New study picks same route for California high-speed rail
(The following story by Michael Cabanatuan appeared on the San Francisco Chronicle website on March 5, 2010.)
SAN FRANCISCO, Calif. — The state High-Speed Rail Authority issued a revised study that continues to recommend that speed trains between the Bay Area and Central Valley travel through the Pacheco Pass instead of the Altamont Pass.
The authority, which selected the Pacheco route over Altamont in 2008, had to reassess the best route and redo portions of its environmental report after a Sacramento judge ruled in December that its initial analysis was inadequate. The ruling came in response to a lawsuit by the cities of Menlo Park and Atherton and four environmental groups that favor the Altamont alignment.
Sacramento County Superior Court Judge Michael Kenny found that the environmental impact report did not adequately consider the segment between San Jose and Gilroy in light of the Union Pacific Railroad's stated opposition to sharing its right of way. The judge also cited contradicting statements about vibrations that would be caused by the fast trains.
Dan Leavitt, the authority's deputy director, told the authority's board at a Thursday meeting in Sacramento that the study had been amended to satisfy the judge's concerns and would be released for 45 days of public comment beginning Thursday. A public hearing will be held April 7 in San Jose.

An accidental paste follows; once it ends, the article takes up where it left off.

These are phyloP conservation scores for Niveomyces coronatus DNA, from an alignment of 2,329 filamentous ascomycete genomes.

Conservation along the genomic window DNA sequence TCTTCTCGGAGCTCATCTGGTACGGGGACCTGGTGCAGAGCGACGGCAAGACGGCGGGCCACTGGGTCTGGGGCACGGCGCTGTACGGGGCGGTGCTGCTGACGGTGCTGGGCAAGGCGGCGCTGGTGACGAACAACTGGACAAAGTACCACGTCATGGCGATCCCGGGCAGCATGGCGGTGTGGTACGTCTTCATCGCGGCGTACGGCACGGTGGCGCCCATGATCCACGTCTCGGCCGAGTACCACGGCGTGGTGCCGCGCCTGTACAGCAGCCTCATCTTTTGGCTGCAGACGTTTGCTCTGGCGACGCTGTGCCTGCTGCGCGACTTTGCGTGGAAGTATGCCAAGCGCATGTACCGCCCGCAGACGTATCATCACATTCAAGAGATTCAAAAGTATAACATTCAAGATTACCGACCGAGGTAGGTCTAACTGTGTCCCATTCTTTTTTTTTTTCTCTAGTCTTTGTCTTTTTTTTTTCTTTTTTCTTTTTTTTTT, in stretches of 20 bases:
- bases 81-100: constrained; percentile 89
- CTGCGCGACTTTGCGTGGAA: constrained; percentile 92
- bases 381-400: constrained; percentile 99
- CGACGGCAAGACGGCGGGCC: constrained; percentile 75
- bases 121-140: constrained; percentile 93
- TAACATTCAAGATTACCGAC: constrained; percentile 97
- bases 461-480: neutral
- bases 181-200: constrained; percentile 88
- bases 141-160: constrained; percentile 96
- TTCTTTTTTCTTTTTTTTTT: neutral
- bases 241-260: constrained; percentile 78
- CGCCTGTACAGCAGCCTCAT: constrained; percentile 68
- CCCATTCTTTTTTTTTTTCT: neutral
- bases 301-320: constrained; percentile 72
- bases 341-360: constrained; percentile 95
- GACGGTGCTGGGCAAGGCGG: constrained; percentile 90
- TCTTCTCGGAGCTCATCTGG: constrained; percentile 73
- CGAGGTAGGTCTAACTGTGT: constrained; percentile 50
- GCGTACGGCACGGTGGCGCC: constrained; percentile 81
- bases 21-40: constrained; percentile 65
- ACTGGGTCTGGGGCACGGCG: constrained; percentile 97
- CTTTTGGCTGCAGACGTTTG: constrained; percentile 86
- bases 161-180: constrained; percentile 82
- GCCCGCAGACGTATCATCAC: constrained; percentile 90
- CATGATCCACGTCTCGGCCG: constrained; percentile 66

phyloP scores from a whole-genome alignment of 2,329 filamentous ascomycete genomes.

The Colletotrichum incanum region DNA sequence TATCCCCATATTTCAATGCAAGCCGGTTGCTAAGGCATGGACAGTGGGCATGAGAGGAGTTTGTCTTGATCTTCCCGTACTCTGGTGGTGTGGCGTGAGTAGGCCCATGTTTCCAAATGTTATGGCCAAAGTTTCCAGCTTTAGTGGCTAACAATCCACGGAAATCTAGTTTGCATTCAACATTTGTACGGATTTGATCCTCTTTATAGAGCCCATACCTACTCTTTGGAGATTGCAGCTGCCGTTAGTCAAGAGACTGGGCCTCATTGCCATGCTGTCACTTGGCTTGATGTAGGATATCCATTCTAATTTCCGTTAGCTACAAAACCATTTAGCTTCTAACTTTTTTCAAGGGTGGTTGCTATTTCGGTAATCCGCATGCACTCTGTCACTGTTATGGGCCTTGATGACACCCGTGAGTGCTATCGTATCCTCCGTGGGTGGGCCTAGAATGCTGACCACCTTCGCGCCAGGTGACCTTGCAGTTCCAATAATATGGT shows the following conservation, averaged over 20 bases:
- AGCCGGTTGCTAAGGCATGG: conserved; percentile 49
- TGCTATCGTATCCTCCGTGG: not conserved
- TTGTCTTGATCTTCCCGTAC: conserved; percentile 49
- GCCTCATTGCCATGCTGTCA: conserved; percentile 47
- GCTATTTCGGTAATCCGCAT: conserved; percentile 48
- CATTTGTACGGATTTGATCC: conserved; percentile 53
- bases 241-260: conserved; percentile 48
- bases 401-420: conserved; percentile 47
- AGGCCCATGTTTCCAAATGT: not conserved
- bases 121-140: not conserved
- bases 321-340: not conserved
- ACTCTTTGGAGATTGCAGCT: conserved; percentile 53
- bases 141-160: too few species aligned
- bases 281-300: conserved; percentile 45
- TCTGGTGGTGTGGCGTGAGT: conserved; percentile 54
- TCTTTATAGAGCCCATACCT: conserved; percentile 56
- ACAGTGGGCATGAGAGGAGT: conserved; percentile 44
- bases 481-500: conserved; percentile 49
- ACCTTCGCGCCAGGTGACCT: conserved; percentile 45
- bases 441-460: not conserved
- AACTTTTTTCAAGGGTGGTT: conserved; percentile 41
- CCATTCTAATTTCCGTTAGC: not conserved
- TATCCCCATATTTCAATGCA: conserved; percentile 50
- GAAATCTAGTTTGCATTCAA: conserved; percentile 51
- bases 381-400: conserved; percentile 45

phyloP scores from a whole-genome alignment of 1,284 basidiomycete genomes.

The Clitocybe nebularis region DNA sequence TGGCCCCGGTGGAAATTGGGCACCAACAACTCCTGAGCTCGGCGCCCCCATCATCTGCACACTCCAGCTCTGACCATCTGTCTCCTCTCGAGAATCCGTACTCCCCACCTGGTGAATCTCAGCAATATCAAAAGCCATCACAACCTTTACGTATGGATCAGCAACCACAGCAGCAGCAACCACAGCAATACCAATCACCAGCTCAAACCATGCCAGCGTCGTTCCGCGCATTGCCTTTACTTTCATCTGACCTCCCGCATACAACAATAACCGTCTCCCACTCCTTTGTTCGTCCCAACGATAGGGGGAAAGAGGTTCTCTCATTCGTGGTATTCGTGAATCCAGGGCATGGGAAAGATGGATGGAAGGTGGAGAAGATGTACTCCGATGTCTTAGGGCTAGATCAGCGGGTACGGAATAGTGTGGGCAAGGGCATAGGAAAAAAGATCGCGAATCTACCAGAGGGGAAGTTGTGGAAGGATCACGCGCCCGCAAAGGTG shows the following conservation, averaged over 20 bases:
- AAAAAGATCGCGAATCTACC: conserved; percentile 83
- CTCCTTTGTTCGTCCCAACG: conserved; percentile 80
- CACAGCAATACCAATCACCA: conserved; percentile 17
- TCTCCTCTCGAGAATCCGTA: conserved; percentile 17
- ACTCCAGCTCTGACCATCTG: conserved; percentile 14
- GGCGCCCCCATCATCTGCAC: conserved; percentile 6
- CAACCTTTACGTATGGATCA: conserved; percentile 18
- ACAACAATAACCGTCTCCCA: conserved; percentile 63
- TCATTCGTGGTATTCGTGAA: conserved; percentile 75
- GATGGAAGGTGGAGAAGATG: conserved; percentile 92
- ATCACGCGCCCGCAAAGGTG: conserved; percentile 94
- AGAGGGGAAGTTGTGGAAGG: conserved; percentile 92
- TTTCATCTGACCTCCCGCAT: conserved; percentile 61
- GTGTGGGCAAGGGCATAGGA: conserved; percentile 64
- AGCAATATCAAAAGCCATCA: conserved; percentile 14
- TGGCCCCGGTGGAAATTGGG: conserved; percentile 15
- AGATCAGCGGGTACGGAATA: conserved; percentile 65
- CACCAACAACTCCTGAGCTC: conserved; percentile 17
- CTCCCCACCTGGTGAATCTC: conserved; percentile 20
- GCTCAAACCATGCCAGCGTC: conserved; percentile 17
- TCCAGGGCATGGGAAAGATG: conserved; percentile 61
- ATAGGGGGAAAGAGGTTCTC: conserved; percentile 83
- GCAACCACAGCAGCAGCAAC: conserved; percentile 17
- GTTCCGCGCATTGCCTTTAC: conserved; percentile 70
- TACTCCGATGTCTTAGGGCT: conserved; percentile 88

Leavitt said the report acknowledges that moving high-speed train tracks adjacent to Union Pacific rails will increase the costs and impact of construction. But, he said, the study found that the railroad's refusal to share its right of way would also affect the Altamont alignment, and that those impacts would be somewhat greater than on the Pacheco Pass route.
The addendum studies the impacts of the alignment, including the effects on Monterey Highway, which adjoins the railroad's tracks. The study found the highway would have to move about 60 feet, and have the number of lanes reduced, at a cost of $118 million. Changing the track and highway alignment could also affect black walnut trees along the highway that might be considered a historical resource under state law, and the authority might have to take extra steps to avoid interfering with the Union Pacific freight trains.
"None of the additional environmental impacts identified in this document, individually or collectively, changes the prior conclusion that the Pacheco Pass Network ... results in the fewest environmental impacts overall," the report concludes.
Whether the study satisfies high-speed rail critics and the court remains to be seen.
David Schonbrunn, president of the Transportation Defense and Education Fund, one of the plaintiffs in the lawsuit, hadn't seen the report but said "the impacts of taking half of the Monterey Highway will be pretty serious."
The plaintiffs in the lawsuit announced last month that they hope to reopen the case based on questions about the reliability of ridership projections. The authority met in closed session Thursday afternoon to discuss the lawsuit.
Friday, March 5, 2010
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